Article  Google Scholar 

  • Flieller, A. (1994). Méthodes d’étude de l’adéquation au modèle logistique à un paramètre (modèle de Rasch) [Methods of assessment of Rasch’s model-data fit: A review]. Mathématiques et Sciences Humaines, 127, 19–47.

    Google Scholar 

  • Gordon, H. (1921). Left-handedness and mirror writing, especially among defective children. Brain, 43, 313–368. doi:10.1093/brain/43.4.313.

    Article  Google Scholar 

  • Hildreth, G. (1950). The development and training of hand dominance: IV. Developmental problems associated with handedness. Journal of Genetic Psychology, 76, 39–100. doi:10.1080/08856559.1950.10533526.

    Google Scholar 

  • Ireland, W. W. (1881). On mirror-writing and its relation to left-handedness and cerebral disease. Brain, 4, 361–367. doi:10.1093/brain/4.3.361.

    Article  Google Scholar 

  • Kiefer, T., Robitzsch, A., & Wu, M. (2016). Package ‘TAM’: Test analysis modules (version 1.16-0). Retrieved from: https://cran.r-project.org/web/packages/TAM/TAM.pdf on February 6, 2016.

  • Lebrun, Y., Devreux, F., & Leleux, C. (1989). Mirror-writing. In P. G. Aaron & R. M. Joshi (Eds.), Reading and writing disorders in different orthographic systems (pp. 355–378). Dordrecht: Kluwer Academic Publishers.

    Chapter  Google Scholar 

  • Maass, A., Suitner, C., & Deconchy, J. P. (2014). Living in an asymmetrical world: How writing direction affects thought and action. London: Psychology Press.

    Google Scholar 

  • Maass, A., Suitner, C., & Nadhmi, F. (2014). What drives the spatial agency bias? An Italian–Malagasy–Arabic comparison study. Journal of Experimental Psychology: General, 143, 991–996. doi:10.1037/a0034989.

    Article  Google Scholar 

  • Mair, P., & Hatzinger, R. (2007). Extended Rasch modeling: The eRm package for the application of IRT models in R. Journal of Statistical Software, 20(9), 1–20. doi:10.18637/jss.v020.i09.

    Article  Google Scholar 

  • Maydeu-Olivares, A. (2013). Goodness-of-fit assessment of item response theory models. Measurement: Interdisciplinary Research and Perspectives, 11(3), 71–101. doi:10.1080/15366367.2013.831680.

    Google Scholar 

  • McIntosh, R. D., & Della Sala, S. (2012). Mirror-writing. The Psychologist, 25, 742–746.

    Google Scholar 

  • Oosterhof, N. N., Wiggett, A. J., Diedrichsen, J., Tipper, S. P., & Downing, P. E. (2010). Surface-based information mapping reveals crossmodal vision-action representations in human parietal and occipitotemporal cortex. Journal of Neurophysiology, 104, 1077–1089. doi:10.1152/jn.00326.2010.

    Article  Google Scholar 

  • R Core Team. (2015). R: A language and environment for statistical computing. Vienna (Austria): R Foundation for Statistical Computing. https://www.R-project.org/.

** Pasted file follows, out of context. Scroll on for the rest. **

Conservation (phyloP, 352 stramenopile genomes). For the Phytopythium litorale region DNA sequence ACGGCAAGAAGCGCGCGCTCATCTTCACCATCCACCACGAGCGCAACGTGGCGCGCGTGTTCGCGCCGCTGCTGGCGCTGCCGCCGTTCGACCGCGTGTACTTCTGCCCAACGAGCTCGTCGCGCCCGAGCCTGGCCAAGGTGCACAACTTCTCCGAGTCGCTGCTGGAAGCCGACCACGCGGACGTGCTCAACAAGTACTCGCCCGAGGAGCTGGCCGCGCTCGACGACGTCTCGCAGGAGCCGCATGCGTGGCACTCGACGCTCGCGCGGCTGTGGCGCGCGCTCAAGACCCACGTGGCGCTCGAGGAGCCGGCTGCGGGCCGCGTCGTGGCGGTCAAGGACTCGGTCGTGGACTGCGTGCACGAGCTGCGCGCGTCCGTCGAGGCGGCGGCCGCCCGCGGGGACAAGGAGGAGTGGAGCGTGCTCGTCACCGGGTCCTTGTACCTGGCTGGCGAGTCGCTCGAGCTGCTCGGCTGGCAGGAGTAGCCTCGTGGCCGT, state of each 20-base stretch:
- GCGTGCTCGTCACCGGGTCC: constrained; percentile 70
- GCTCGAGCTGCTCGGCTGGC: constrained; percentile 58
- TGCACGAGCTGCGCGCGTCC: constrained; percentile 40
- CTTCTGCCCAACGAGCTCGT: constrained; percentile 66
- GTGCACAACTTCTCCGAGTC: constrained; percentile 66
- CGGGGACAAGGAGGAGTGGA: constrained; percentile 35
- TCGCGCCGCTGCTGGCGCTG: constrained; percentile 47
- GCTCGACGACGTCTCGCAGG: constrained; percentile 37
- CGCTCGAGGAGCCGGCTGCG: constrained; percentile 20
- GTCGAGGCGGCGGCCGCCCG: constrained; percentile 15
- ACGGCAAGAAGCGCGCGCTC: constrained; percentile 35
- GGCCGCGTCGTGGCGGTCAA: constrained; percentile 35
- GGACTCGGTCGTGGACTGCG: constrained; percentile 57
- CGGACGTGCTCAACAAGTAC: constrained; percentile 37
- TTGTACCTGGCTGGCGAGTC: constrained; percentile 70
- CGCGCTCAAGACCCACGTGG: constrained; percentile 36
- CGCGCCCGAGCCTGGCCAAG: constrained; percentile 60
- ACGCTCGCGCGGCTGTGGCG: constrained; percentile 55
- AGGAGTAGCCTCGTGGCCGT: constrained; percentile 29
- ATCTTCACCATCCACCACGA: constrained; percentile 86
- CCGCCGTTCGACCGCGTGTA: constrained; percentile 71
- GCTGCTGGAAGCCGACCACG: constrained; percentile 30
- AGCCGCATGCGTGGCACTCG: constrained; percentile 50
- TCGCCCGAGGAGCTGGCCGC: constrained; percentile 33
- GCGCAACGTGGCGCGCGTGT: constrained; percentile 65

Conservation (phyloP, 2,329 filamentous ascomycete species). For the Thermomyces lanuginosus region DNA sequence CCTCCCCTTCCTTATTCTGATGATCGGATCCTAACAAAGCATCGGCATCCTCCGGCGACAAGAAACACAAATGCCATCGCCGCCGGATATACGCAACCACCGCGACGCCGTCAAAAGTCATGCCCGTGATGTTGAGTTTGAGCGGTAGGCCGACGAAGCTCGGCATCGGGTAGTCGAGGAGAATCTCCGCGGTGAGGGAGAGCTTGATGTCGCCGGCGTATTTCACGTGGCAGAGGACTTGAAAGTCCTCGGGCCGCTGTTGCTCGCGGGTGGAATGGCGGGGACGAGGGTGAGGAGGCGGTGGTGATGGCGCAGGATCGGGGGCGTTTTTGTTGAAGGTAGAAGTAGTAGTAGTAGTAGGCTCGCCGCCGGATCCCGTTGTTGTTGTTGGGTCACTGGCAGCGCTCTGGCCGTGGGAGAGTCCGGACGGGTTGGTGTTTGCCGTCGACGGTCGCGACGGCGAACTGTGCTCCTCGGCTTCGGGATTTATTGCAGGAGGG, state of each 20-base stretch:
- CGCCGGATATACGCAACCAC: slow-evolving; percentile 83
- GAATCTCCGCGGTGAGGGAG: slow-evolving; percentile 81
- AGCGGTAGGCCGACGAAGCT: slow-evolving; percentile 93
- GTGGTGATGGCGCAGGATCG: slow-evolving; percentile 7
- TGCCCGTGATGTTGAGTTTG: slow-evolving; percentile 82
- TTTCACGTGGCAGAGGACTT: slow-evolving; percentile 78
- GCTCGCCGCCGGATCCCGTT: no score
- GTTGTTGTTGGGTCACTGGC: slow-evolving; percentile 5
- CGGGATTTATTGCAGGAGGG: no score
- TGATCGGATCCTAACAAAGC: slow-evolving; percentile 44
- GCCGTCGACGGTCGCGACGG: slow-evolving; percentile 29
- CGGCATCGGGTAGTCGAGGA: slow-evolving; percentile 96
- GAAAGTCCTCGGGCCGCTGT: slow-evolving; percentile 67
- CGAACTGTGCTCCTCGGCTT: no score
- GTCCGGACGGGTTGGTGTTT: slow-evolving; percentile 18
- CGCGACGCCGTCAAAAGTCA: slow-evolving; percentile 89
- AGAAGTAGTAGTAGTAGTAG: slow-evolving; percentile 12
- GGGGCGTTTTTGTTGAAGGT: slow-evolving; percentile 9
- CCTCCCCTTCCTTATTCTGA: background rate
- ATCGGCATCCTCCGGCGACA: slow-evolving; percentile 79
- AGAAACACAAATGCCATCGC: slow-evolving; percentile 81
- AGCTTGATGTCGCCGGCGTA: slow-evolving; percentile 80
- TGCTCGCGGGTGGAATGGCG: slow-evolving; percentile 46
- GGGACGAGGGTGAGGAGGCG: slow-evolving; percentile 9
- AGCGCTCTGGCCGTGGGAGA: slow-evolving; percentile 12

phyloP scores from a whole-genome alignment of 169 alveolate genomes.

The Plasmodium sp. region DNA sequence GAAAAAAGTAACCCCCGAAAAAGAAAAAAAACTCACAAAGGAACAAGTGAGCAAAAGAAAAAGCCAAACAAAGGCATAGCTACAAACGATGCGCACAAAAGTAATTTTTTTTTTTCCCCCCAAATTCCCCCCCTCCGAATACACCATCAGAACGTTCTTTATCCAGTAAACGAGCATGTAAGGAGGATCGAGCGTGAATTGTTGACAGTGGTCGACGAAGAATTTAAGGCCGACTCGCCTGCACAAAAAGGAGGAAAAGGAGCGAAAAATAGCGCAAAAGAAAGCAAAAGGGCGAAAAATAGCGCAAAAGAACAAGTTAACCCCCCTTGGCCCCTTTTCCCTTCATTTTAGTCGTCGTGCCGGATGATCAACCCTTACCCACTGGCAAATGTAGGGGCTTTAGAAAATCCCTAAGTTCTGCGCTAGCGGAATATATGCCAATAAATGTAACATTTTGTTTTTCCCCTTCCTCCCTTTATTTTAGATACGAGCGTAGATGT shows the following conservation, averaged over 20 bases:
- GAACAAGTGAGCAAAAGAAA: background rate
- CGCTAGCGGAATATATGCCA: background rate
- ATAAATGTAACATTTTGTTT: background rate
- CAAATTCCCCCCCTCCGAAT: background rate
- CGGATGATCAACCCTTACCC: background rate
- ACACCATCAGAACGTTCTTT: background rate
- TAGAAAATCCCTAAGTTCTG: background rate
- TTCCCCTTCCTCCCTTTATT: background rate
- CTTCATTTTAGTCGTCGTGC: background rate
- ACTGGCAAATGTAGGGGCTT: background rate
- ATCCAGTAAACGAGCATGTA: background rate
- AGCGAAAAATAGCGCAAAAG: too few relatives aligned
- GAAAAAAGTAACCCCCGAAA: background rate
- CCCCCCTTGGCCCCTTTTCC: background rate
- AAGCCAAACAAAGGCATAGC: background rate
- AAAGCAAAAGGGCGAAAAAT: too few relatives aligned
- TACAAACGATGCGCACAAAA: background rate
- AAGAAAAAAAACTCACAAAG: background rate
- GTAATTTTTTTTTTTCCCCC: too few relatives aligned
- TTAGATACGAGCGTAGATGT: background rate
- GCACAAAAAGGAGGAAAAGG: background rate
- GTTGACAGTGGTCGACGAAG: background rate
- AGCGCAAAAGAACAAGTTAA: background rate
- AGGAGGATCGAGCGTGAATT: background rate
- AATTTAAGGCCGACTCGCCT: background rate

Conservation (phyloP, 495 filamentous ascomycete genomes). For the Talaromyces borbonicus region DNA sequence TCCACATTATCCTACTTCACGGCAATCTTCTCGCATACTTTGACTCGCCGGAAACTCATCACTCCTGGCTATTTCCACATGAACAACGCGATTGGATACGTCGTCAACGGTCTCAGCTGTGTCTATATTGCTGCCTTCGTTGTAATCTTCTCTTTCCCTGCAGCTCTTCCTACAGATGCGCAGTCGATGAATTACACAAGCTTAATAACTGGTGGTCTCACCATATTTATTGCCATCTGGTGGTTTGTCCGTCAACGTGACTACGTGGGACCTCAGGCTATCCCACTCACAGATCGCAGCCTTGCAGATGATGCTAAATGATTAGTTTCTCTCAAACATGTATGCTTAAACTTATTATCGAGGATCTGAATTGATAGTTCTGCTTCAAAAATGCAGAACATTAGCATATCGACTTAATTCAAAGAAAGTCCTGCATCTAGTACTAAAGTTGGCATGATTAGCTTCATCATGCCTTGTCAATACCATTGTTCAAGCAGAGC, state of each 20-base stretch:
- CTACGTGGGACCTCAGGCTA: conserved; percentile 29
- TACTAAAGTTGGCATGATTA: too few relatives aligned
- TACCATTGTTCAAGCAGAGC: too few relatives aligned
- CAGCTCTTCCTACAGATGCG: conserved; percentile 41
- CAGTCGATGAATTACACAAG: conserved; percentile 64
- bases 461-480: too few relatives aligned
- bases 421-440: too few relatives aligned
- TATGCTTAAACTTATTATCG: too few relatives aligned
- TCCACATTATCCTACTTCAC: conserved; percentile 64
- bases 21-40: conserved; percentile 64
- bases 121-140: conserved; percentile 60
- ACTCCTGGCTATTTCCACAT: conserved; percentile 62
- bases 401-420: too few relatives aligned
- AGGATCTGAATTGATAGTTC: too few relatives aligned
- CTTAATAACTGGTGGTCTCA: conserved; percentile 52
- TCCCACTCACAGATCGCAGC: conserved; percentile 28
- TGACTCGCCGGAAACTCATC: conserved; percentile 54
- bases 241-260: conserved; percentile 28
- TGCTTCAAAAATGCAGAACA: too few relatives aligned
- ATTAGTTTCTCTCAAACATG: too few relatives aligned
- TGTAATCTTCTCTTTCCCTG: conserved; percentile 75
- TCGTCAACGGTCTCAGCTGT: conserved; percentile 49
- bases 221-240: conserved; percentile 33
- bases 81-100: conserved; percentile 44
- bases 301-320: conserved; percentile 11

• Ritchey, K. D. (2008). The building blocks of writing: Learning to write letters and spell words. Reading and Writing: An Interdisciplinary Journal, 21, 27–47. doi:10.1007/s11145-007-9063-0.

    Article  Google Scholar 

  • Román, A., Flumini, A., Lizano, P., Escobar, M., & Santiago, J. (2015). Reading direction causes spatial biases in mental model construction in language understanding. Scientific Reports, 5(18248), 1–8. doi:10.1038/srep18248.

    Google Scholar 

  • Scheidemann, N. V. (1936). Inverse writing: A case of consistent mirror writing. The Pedagogical Seminary and Journal of Genetic Psychology, 48, 489–494. doi:10.1080/08856559.1936.10533745.

    Article  Google Scholar 

  • Shuttleworth, S. (2010). The mind of the child: Child development in literature, science, and medicine, 1840–1900. Oxford: Oxford University Press.

    Book  Google Scholar 

  • Spencer, M., Kaschak, M. P., Jones, J. L., & Lonigan, C. J. (2015). Statistical learning is related to early literacy-related skills. Reading and Writing: An Interdisciplinary Journal, 28, 467–490. doi:10.1007/s11145-014-9533-0.

    Article  Google Scholar 

  • Suitner, C. (2009). Where to place social targets? Stereotyping and spatial agency bias. Retrieved from http://paduaresearch.cab.unipd.it/1756/1/tesi_suitner.pdf on April 8, 2016.

  • Suitner, C., & Maass, A. (2016). Spatial agency bias: Representing people in space. Advances in Experimental Social Psychology, 53, 245–301. doi:10.1016/bs.aesp.2015.09.004.

    Article  Google Scholar 

  • Thompson, B., Kirby, S., & Smith, K. (2016). Culture shapes the evolution of cognition. PNAS, 113, 4530–4535. doi:10.1073/pnas.1523631113.

    Article  Google Scholar 

  • Treiman, R., & Allaith, Z. (2013). Do reading habits influence aesthetic preferences? Reading and Writing: An Interdisciplinary Journal, 26, 1381–1386. doi:10.1007/s11145-012-9424-1.

    Article  Google Scholar 

  • Treiman, R., Gordon, J., Boada, R., Peterson, R. L., & Pennington, B. F. (2014). Statistical learning, letter reversals, and reading. Scientific Studies of Reading, 18, 383–394. doi:10.1080/10888438.2013.873937.

    Article  Google Scholar 

  • Treiman, R., & Kessler, B. (2011). Similarities among the shapes of writing and their effects on learning. Written Language and Literacy, 14, 39–57. doi:10.1075/wll.14.1.03tre.

    Article  Google Scholar 

  • Wilson, M., & De Boeck, P. (2004). Descriptive and explanatory item response models. In P. de Boeck & M. Wilson (Eds.), Explanatory item response models: A generalized linear and nonlinear approach (pp. 43–74). New York, NY: Springer.

    Chapter  Google Scholar 

Download references

Author information

Authors and Affiliations

Authors

Corresponding author

Correspondence to Jean-Paul Fischer.

Rights and permissions

Reprints and Permissions

About this article

Verify currency and authenticity via CrossMark

Cite this article

Fischer, JP. Character reversal in children: the prominent role of writing direction. Read Writ 30, 523–542 (2017). https://doi.org/10.1007/s11145-016-9688-y

Download citation

  • Published:

  • Issue Date:

  • DOI: https://doi.org/10.1007/s11145-016-9688-y

Keywords

  • Mirror writing
  • Writing direction
  • Capital letter reversal
  • Digit reversal
  • Rasch model